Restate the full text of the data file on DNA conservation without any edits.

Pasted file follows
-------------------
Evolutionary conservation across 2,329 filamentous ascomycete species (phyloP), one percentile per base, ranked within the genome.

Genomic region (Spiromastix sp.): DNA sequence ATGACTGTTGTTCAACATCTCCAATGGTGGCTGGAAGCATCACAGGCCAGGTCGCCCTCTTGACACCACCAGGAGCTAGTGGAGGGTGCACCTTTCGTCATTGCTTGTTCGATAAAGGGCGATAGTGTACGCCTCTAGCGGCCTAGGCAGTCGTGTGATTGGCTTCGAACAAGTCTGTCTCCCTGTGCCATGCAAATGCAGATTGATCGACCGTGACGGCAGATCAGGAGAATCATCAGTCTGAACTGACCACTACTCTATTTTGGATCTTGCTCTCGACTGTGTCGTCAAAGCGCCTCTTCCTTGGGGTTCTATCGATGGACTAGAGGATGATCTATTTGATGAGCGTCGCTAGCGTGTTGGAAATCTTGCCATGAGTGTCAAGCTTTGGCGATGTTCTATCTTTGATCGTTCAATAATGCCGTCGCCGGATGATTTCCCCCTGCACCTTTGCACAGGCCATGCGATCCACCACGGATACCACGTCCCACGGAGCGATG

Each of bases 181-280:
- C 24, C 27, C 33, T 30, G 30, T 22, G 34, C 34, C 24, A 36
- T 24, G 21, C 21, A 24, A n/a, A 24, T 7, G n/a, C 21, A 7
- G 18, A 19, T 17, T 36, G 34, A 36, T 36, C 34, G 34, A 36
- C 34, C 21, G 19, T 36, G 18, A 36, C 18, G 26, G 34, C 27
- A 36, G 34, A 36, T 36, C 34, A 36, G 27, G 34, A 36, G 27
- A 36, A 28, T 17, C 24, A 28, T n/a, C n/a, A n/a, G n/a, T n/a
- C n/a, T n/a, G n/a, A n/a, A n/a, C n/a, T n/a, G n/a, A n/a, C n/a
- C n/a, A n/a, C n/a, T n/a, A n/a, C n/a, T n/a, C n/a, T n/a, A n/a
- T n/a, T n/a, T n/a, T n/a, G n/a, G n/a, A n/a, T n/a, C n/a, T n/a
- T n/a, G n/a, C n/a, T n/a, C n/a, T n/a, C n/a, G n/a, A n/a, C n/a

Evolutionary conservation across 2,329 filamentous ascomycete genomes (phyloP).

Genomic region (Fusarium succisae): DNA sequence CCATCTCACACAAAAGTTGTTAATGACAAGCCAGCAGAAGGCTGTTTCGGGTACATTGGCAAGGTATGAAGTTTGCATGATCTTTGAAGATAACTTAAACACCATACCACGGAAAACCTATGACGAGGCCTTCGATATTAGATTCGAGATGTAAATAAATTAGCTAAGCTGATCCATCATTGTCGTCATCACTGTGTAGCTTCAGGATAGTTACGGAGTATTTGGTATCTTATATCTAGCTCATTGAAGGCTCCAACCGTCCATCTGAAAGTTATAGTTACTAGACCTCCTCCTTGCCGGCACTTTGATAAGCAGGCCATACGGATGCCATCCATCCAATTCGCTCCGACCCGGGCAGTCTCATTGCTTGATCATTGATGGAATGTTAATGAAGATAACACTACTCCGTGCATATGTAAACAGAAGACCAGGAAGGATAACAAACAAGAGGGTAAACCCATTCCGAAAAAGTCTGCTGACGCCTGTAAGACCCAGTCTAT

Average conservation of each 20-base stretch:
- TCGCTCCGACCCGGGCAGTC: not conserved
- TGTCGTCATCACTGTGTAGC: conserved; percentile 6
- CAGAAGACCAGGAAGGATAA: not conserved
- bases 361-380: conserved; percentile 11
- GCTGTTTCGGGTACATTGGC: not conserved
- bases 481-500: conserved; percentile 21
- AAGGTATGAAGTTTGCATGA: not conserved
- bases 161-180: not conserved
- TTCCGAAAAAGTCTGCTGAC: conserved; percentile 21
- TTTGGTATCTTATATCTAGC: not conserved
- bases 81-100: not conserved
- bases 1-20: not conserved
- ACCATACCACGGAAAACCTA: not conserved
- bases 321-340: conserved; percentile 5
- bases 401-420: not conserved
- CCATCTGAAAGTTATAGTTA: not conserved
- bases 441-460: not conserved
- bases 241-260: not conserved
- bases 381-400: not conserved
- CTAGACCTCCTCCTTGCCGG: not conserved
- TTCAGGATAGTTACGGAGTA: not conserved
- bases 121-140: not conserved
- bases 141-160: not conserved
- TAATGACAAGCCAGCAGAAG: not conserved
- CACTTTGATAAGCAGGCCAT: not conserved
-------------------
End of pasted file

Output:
Evolutionary conservation across 2,329 filamentous ascomycete species (phyloP), one percentile per base, ranked within the genome.

Genomic region (Spiromastix sp.): DNA sequence ATGACTGTTGTTCAACATCTCCAATGGTGGCTGGAAGCATCACAGGCCAGGTCGCCCTCTTGACACCACCAGGAGCTAGTGGAGGGTGCACCTTTCGTCATTGCTTGTTCGATAAAGGGCGATAGTGTACGCCTCTAGCGGCCTAGGCAGTCGTGTGATTGGCTTCGAACAAGTCTGTCTCCCTGTGCCATGCAAATGCAGATTGATCGACCGTGACGGCAGATCAGGAGAATCATCAGTCTGAACTGACCACTACTCTATTTTGGATCTTGCTCTCGACTGTGTCGTCAAAGCGCCTCTTCCTTGGGGTTCTATCGATGGACTAGAGGATGATCTATTTGATGAGCGTCGCTAGCGTGTTGGAAATCTTGCCATGAGTGTCAAGCTTTGGCGATGTTCTATCTTTGATCGTTCAATAATGCCGTCGCCGGATGATTTCCCCCTGCACCTTTGCACAGGCCATGCGATCCACCACGGATACCACGTCCCACGGAGCGATG

Each of bases 181-280:
- C 24, C 27, C 33, T 30, G 30, T 22, G 34, C 34, C 24, A 36
- T 24, G 21, C 21, A 24, A n/a, A 24, T 7, G n/a, C 21, A 7
- G 18, A 19, T 17, T 36, G 34, A 36, T 36, C 34, G 34, A 36
- C 34, C 21, G 19, T 36, G 18, A 36, C 18, G 26, G 34, C 27
- A 36, G 34, A 36, T 36, C 34, A 36, G 27, G 34, A 36, G 27
- A 36, A 28, T 17, C 24, A 28, T n/a, C n/a, A n/a, G n/a, T n/a
- C n/a, T n/a, G n/a, A n/a, A n/a, C n/a, T n/a, G n/a, A n/a, C n/a
- C n/a, A n/a, C n/a, T n/a, A n/a, C n/a, T n/a, C n/a, T n/a, A n/a
- T n/a, T n/a, T n/a, T n/a, G n/a, G n/a, A n/a, T n/a, C n/a, T n/a
- T n/a, G n/a, C n/a, T n/a, C n/a, T n/a, C n/a, G n/a, A n/a, C n/a

Evolutionary conservation across 2,329 filamentous ascomycete genomes (phyloP).

Genomic region (Fusarium succisae): DNA sequence CCATCTCACACAAAAGTTGTTAATGACAAGCCAGCAGAAGGCTGTTTCGGGTACATTGGCAAGGTATGAAGTTTGCATGATCTTTGAAGATAACTTAAACACCATACCACGGAAAACCTATGACGAGGCCTTCGATATTAGATTCGAGATGTAAATAAATTAGCTAAGCTGATCCATCATTGTCGTCATCACTGTGTAGCTTCAGGATAGTTACGGAGTATTTGGTATCTTATATCTAGCTCATTGAAGGCTCCAACCGTCCATCTGAAAGTTATAGTTACTAGACCTCCTCCTTGCCGGCACTTTGATAAGCAGGCCATACGGATGCCATCCATCCAATTCGCTCCGACCCGGGCAGTCTCATTGCTTGATCATTGATGGAATGTTAATGAAGATAACACTACTCCGTGCATATGTAAACAGAAGACCAGGAAGGATAACAAACAAGAGGGTAAACCCATTCCGAAAAAGTCTGCTGACGCCTGTAAGACCCAGTCTAT

Average conservation of each 20-base stretch:
- TCGCTCCGACCCGGGCAGTC: not conserved
- TGTCGTCATCACTGTGTAGC: conserved; percentile 6
- CAGAAGACCAGGAAGGATAA: not conserved
- bases 361-380: conserved; percentile 11
- GCTGTTTCGGGTACATTGGC: not conserved
- bases 481-500: conserved; percentile 21
- AAGGTATGAAGTTTGCATGA: not conserved
- bases 161-180: not conserved
- TTCCGAAAAAGTCTGCTGAC: conserved; percentile 21
- TTTGGTATCTTATATCTAGC: not conserved
- bases 81-100: not conserved
- bases 1-20: not conserved
- ACCATACCACGGAAAACCTA: not conserved
- bases 321-340: conserved; percentile 5
- bases 401-420: not conserved
- CCATCTGAAAGTTATAGTTA: not conserved
- bases 441-460: not conserved
- bases 241-260: not conserved
- bases 381-400: not conserved
- CTAGACCTCCTCCTTGCCGG: not conserved
- TTCAGGATAGTTACGGAGTA: not conserved
- bases 121-140: not conserved
- bases 141-160: not conserved
- TAATGACAAGCCAGCAGAAG: not conserved
- CACTTTGATAAGCAGGCCAT: not conserved